Choosing a temperature sensor can often be very straightforward, sometimes tricky,
but always worth doing well. That's because these sensors, especially in science
and engineering uses, can spell the difference between repeatable results and
nonsense numbers. The name of the game in measurement is to measure with an amount
of inaccuracy or uncertainty that is acceptable. So, the first thing you need
to know is how well you need to know the value of the temperature numbers you
expect to get. A simple series of questions, when answered, will usually get you
is the desired temperature range, the tolerable limit to the error in measurement
and the conditions under which the measurement is to be performed?
- Is it possible
to touch the object and if so would the sensor or the temperature of the object
be likely to be seriously affected by the contact?
If the answer is yes, then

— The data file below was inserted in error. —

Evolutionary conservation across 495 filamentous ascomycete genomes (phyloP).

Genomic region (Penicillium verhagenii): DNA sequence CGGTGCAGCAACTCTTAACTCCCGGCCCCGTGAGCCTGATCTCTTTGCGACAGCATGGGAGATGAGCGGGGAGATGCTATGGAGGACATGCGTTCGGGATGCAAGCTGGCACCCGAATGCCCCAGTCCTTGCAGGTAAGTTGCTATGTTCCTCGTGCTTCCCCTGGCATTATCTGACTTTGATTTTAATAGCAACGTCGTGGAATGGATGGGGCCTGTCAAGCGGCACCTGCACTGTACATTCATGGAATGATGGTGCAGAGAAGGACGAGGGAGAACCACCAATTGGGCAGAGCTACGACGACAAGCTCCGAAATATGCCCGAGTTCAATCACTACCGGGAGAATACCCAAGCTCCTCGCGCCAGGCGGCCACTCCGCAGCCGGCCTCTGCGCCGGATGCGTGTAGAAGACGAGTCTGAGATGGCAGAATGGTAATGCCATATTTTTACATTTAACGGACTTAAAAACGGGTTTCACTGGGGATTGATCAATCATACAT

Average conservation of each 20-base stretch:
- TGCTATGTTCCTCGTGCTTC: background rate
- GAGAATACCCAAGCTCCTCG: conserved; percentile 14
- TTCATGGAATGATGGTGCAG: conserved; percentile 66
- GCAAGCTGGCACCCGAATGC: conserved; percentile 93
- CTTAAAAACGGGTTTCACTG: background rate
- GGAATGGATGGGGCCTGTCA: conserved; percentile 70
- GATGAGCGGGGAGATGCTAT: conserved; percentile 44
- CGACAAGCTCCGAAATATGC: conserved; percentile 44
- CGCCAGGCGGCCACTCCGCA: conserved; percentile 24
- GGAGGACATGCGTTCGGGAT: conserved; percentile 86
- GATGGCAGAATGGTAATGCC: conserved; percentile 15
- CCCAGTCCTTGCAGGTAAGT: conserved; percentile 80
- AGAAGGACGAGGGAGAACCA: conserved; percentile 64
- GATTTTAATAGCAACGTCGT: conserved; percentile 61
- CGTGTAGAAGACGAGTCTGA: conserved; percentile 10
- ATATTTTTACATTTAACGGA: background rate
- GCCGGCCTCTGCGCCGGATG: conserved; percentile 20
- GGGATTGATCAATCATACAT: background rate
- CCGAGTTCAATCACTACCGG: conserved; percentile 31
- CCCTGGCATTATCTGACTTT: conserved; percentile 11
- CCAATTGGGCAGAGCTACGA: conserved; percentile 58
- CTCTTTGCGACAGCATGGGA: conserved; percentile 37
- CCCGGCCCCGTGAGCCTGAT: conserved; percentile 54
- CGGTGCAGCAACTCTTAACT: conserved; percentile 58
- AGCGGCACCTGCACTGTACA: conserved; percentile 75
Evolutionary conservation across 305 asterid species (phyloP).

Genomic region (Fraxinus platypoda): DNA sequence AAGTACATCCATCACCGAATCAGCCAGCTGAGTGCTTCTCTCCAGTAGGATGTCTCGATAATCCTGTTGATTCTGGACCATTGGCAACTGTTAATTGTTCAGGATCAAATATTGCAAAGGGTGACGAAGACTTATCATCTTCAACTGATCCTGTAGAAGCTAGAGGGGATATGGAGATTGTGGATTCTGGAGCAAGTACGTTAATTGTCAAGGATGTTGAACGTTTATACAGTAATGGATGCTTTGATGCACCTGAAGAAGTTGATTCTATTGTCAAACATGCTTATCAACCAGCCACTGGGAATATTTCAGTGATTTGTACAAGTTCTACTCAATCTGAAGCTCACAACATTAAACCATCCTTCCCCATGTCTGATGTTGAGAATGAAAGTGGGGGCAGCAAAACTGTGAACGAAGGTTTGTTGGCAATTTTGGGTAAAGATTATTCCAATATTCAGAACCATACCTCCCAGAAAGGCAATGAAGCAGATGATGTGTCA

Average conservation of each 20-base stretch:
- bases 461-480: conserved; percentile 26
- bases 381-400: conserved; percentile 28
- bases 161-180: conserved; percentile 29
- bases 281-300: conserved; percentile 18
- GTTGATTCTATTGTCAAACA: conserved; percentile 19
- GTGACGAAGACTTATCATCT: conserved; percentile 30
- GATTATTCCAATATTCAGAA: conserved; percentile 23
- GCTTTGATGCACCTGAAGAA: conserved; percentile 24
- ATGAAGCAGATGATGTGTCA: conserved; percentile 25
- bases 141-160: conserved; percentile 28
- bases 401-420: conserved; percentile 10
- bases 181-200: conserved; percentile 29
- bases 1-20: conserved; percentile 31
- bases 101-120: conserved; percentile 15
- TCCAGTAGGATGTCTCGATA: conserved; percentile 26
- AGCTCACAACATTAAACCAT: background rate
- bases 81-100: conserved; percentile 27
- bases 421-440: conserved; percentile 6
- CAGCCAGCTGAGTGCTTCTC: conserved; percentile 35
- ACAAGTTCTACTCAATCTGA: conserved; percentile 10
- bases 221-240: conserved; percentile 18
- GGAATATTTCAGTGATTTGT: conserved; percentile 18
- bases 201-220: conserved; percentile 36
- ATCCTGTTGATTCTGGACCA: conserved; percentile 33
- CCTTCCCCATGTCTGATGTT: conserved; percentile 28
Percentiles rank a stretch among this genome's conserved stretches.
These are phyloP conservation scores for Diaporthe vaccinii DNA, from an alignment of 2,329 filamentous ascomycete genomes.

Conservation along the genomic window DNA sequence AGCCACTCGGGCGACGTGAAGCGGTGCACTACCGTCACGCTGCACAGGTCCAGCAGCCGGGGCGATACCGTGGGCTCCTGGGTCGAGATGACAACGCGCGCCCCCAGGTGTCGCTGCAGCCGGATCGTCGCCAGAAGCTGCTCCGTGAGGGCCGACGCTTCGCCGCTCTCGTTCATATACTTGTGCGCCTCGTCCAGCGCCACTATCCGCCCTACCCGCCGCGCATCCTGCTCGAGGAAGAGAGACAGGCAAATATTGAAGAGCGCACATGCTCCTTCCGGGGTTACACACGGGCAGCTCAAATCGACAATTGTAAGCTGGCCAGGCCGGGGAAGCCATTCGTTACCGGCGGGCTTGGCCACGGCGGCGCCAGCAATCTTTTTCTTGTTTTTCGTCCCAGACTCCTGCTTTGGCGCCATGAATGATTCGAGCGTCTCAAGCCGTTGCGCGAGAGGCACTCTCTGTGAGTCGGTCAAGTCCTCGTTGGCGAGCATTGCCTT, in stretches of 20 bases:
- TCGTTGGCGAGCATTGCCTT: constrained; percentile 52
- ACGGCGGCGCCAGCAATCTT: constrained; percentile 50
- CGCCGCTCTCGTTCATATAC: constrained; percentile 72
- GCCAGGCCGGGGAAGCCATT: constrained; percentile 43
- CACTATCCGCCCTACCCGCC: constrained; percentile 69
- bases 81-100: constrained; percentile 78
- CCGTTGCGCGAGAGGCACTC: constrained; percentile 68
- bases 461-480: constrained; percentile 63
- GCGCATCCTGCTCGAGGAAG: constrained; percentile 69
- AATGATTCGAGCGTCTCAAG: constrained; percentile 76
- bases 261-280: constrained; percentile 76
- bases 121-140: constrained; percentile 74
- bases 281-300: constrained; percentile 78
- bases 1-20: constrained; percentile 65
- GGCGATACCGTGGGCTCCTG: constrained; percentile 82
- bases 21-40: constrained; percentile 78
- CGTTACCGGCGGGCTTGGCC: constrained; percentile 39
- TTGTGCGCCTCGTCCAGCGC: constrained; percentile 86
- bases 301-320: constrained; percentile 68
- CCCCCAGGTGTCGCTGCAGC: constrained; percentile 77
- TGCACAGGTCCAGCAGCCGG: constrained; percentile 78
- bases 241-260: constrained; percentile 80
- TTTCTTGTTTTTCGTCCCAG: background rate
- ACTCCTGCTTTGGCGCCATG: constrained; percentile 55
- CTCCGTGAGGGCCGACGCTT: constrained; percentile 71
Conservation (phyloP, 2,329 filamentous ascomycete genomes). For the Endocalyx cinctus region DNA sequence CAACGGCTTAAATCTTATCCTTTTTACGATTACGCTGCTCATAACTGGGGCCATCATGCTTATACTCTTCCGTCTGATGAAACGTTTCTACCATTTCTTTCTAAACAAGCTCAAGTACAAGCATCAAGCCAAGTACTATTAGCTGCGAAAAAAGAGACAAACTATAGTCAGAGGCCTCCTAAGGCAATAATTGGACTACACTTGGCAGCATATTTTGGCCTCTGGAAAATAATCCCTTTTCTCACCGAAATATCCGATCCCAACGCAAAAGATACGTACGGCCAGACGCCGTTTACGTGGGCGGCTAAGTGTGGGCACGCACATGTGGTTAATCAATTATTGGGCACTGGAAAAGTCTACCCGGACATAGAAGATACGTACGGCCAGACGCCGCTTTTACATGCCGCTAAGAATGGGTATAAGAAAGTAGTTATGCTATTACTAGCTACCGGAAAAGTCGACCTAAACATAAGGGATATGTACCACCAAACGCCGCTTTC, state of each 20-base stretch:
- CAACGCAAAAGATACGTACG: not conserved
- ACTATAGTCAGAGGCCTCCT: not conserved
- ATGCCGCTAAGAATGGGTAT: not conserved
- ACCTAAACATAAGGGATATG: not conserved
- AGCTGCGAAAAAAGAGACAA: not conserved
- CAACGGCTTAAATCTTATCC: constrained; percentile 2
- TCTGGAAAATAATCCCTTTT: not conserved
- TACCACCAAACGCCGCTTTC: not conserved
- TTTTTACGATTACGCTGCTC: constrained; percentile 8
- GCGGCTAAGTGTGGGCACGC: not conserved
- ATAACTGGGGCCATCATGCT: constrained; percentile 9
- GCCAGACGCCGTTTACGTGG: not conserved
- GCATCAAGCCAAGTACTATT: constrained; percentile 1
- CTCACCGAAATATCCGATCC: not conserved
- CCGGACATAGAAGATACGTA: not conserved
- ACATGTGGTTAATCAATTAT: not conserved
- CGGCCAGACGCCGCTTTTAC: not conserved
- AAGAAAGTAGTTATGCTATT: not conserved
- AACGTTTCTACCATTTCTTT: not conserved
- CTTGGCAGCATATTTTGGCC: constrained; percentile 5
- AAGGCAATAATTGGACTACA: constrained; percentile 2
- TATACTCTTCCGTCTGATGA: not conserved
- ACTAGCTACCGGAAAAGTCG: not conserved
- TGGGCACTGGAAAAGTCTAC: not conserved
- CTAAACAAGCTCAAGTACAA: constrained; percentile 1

a non-contact temperature sensor is needed.
If no, then the answer probably
lies with one of the other sensor types.
a contact sensor appears satisfactory, then questions revolve more around temperature
measuring range, satisfying the conditions of use and meeting the acceptable error
Scientific's web site has comparison of four popular contact temperature sensor
types , Thermocouples, Resistance, Thermistors and Semiconductor, shown on a one
page chart and in a very readable
If you've got sensors you would like to have listed or linked, a good application
story, a new sensor, a training course, calibration service, know of an Internet-
accessible data base or other input you believe valuable, send an email. If it
meets some simple norms of good taste and utility, it will be added to the site
for the benefit of others. Email to: <img src="emailaddr.gif">.